Hendrick’s Park History

Hendricks Park was established in 1906. Martha and Thomas Hendricks deeded 47 acres to the city of Eugene and the city then purchased an additional 31 acres to complete Eugene’s frist city park.

 Mayor F.S. Wilkins gave immediate attention to the Hendricks Park by upgrading Summit Avenue to provide a roadway into the Park.

 The Park’s landscape has changed over time. When the Park was was initially established, the Douglas fir forest was much smaller than it is today. Instead, the Park consisted primarily of an oak savannah in 1906.

 In 1938, the Works Progress Administration (WPA) built a shelter in the Park. The original shelter was destroyed in a 1999 windstorm, when two Douglas firs crushed the building. Only the chimney from the 1938 structure remains. The current structure is a replica of the original shelter.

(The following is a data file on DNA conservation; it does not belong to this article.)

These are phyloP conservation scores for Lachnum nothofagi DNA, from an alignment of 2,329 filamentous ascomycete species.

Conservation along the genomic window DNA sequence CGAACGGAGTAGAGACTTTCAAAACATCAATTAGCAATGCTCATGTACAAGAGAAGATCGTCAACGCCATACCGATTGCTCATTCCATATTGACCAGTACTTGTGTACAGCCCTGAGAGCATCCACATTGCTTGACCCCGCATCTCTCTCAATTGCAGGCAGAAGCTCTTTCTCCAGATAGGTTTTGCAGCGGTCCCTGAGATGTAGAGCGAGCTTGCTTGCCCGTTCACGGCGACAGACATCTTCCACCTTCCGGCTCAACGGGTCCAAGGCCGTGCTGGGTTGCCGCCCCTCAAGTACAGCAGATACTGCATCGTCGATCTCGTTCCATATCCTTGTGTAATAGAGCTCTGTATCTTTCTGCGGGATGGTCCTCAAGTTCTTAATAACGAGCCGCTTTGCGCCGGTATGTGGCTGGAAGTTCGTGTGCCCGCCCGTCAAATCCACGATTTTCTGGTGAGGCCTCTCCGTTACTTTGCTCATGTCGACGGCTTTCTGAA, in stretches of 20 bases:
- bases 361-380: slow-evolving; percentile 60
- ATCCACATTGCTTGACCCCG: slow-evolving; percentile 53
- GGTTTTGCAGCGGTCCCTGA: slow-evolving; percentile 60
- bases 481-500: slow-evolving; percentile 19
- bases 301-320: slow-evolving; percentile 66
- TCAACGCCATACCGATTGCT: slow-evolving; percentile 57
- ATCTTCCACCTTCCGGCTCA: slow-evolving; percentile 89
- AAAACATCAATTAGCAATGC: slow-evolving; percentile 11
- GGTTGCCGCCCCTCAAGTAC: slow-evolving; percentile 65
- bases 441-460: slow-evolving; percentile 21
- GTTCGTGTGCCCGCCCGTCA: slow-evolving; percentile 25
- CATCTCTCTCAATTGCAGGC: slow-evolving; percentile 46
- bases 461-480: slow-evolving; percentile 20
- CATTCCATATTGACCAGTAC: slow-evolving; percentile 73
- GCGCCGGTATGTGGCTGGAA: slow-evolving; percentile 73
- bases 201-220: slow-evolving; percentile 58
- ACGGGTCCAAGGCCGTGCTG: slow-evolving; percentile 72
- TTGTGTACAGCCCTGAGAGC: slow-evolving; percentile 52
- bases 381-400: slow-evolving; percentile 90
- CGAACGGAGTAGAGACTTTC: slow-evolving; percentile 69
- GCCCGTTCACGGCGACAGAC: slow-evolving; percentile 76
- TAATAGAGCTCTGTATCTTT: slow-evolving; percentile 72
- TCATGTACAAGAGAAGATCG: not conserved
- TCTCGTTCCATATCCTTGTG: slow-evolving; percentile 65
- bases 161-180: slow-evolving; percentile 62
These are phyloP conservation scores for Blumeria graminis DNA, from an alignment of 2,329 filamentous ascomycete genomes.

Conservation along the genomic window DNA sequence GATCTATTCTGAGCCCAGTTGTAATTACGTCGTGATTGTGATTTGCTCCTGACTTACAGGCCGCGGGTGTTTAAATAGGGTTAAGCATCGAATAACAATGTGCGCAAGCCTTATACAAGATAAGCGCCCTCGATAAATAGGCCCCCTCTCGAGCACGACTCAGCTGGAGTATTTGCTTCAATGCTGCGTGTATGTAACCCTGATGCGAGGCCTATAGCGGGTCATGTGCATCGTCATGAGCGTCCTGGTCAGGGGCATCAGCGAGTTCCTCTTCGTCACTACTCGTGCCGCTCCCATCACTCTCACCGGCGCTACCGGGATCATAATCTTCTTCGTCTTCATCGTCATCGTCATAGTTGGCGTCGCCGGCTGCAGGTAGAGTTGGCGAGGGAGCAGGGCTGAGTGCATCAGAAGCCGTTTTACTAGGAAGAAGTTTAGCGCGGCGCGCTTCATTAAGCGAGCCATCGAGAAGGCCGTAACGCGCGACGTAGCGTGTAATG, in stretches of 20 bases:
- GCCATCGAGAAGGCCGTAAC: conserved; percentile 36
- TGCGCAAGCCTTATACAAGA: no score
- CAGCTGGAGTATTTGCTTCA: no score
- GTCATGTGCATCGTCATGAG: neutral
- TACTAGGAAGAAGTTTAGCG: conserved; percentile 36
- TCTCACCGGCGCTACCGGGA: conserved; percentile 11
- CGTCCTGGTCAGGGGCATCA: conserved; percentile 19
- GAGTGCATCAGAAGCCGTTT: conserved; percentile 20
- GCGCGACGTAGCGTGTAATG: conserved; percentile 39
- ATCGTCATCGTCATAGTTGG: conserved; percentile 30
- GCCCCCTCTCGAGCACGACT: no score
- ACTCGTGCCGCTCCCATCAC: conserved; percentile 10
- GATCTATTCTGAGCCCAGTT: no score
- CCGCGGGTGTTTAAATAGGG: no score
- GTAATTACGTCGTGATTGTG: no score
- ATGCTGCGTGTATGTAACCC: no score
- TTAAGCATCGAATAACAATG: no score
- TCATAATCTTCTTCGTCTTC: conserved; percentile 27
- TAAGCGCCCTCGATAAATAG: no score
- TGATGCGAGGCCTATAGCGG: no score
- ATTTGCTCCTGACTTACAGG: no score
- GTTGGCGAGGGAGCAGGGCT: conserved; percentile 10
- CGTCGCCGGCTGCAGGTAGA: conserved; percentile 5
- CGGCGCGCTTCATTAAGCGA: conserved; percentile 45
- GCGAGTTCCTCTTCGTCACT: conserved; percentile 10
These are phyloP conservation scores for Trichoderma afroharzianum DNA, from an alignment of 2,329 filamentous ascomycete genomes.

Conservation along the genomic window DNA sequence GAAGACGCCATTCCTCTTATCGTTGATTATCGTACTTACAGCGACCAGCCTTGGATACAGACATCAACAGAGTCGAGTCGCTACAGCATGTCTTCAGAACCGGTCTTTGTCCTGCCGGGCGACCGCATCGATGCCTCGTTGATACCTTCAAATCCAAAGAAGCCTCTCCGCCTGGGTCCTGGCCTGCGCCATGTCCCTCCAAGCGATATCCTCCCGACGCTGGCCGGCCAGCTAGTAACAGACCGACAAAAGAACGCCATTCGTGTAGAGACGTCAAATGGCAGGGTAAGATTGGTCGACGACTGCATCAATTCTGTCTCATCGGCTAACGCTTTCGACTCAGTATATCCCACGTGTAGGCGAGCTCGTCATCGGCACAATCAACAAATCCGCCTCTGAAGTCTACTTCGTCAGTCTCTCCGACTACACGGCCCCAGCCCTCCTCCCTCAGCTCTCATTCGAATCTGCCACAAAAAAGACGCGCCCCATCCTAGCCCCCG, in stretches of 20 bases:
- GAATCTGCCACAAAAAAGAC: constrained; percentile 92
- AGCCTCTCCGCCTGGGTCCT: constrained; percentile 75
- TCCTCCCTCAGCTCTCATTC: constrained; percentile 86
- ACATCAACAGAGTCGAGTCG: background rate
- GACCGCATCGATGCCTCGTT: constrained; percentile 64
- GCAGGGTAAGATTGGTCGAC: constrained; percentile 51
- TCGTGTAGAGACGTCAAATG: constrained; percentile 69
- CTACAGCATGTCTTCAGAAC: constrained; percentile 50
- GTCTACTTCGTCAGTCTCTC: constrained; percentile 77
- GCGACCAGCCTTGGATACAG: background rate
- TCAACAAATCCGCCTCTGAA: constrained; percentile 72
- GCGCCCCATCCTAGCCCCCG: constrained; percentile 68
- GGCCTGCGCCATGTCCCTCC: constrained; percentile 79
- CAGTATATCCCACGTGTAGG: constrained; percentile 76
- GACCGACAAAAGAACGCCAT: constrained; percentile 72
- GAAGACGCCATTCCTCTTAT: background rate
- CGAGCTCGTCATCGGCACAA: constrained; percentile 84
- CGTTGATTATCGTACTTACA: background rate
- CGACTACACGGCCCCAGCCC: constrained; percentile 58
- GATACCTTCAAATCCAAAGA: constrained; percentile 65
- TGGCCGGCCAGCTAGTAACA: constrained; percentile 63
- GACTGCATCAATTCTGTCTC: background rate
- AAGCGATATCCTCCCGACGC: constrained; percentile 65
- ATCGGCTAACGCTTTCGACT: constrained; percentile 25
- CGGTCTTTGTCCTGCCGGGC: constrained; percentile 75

For additional pictures of the Hendricks Park’s history, see the Centennial issues of the Park Bench newsletter (Winter 2006 and Spring 2006).

Interested to Know More? 

 The Friends of Hendricks Park are very excited to announce the publication of “The Story of Hendricks Park”. It is a 100 page history of Eugene’s oldest park and contains many beautiful historical illustrations and color photos, stories, vignettes, Kalypuya lore and interviews.

This book is available for $15 from the Friends of Hendricks Park. Books will be available to pick up or delivered if in a close area of the park. Mailing is possible also with a charge added for the mailing costs which would come to $25.

The book is also available locally at J. Michaels Books, Tsunami Books, Smith Family Bookstore, and the University of Oregon’s Museum of Natural and Cultural History’s gift shop.

1908 photo taken from the Park looking towards Skinner Butte.
Courtesy of Lane County Historical Museum.

The current Wilkins Shelter at Hendricks Park.